Home / PINAC News / Minnesota Man Found Not Guilty for Video Recording Deputy

Minnesota Man Found Not Guilty for Video Recording Deputy

Screenshot 2014-02-27 23.41.25

Andrew Henderson gets interviewed by the media after his not guilty verdict Thursday.

Just over a year ago in January, Andrew Henderson of Minnesota was unable to get the attention of the ACLU to help him in his case after he was criminally charged for video recording a local deputy standing by as another man was being placed into an ambulance.

Two months earlier, Ramsey County sheriff’s deputy Jackie Muellner snatched his camera, telling him she did not want to be on Youtube. She also accused him of violating the federal HIPAA law, which really has to do with the privacy of medical records, not with the photography of medical patients.

He was not arrested on the spot, but was charged with disorderly conduct and obstructing justice more than a week later. And when they returned his camera two weeks after that, his footage had been deleted.

The welder made too much money to qualify for a public defender but not enough to hire an attorney. And more than a month went by after he had contacted the local ACLU with no response.

So on January 6, 2013, he published an 18-minute video to Youtube, explaining the entire situation, including audio he had recorded on his Android after she had snatched his camera.


On January 9, I published his story on PINAC, encouraging readers to call the ACLU to urge them to take his case:

The 28-year-old welder said he makes too much money for a public defender but not enough to hire an attorney.

He said he reached out to the ACLU more than a month ago, but was ignored.

Meanwhile, he is facing disorderly conduct and obstructing charges, which were filed more than a week after a Ramsey County sheriff’s deputy illegally confiscated his camera. Read the report here.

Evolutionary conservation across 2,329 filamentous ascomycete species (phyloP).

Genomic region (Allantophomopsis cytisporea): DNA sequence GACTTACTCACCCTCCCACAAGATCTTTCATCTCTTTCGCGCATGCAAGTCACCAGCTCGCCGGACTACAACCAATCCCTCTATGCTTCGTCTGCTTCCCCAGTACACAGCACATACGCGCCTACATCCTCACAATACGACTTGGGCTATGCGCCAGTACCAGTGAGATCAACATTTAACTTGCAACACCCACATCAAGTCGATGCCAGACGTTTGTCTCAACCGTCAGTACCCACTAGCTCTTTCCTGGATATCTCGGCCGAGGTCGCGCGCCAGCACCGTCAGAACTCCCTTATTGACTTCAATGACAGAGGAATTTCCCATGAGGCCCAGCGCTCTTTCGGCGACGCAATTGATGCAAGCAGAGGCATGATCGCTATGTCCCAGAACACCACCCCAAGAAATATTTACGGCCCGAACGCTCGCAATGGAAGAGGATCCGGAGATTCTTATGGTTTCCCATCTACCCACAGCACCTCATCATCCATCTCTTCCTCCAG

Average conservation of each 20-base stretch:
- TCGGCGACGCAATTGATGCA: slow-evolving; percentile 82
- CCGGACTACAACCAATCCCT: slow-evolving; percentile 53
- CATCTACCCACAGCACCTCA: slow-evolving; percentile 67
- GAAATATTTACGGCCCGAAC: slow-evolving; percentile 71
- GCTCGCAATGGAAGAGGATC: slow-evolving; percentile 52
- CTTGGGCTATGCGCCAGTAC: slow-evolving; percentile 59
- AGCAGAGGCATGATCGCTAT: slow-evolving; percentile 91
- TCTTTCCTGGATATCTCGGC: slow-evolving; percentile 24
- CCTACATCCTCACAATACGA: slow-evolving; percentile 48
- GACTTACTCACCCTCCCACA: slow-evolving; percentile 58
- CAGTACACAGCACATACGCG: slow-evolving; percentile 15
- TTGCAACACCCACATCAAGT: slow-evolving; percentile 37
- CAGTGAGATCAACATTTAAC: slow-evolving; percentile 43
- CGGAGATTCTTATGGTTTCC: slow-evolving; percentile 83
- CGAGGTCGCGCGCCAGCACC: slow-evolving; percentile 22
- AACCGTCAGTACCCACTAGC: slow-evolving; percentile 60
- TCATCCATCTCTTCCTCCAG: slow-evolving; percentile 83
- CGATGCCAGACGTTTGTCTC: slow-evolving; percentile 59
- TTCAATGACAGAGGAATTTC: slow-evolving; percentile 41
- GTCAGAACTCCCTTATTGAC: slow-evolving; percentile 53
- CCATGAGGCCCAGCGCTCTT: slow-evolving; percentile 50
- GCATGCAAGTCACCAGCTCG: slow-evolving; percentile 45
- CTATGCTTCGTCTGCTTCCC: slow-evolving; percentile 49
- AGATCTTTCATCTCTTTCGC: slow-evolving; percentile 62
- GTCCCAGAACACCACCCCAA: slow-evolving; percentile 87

Henderson has a pretrial hearing scheduled for January 30. Call (651) 645-4097 to encourage the ACLU of Minnesota to assist him in this matter. Or email them at ACLU of Minnesota.

After three days of phone calls and emails from PINAC readers, he was contacted by the ACLU, inviting him to meet with them in person to discuss his case, as I reported on my Facebook page at the time:


Screenshot 2014-02-27 23.30.53


Less than 12 hours ago, the ACLU announced a victory after a two-day trial and a 90-minute jury deliberation found him not guilty.


Screenshot 2014-02-27 23.33.57
This is not only a huge victory for Henderson, 29, who is now running for city council. But a huge victory for the PINAC community because it shows the power we have by backing each other up when needed.

Story continues below...

Want to support the investigative journalism you're reading on PhotographyisNotaCrime.com? Use this button to make a donation of any amount to "The PINAC Fund"

Please donate to The PINAC Fund a 501(c)3 charitable fund that supports our investigative journalism efforts. Once we reach 1000 subscribers, then we'll launch the ad free and premium version for subscribers!

Monthly Tax Deductible Donation to the PINAC Fund

But it mostly shows the importance of resorting to back-up recorders once they confiscate the first recorder as well as  using social media, especially Youtube, to get your story out there.

About Carlos Miller

Carlos Miller is founder and publisher of Photography is Not a Crime, which began as a one-man blog in 2007 to document his trial after he was arrested for photographing police during a journalistic assignment. He is also the author of The Citizen Journalist's Photography Handbook, which can be purchased through Amazon.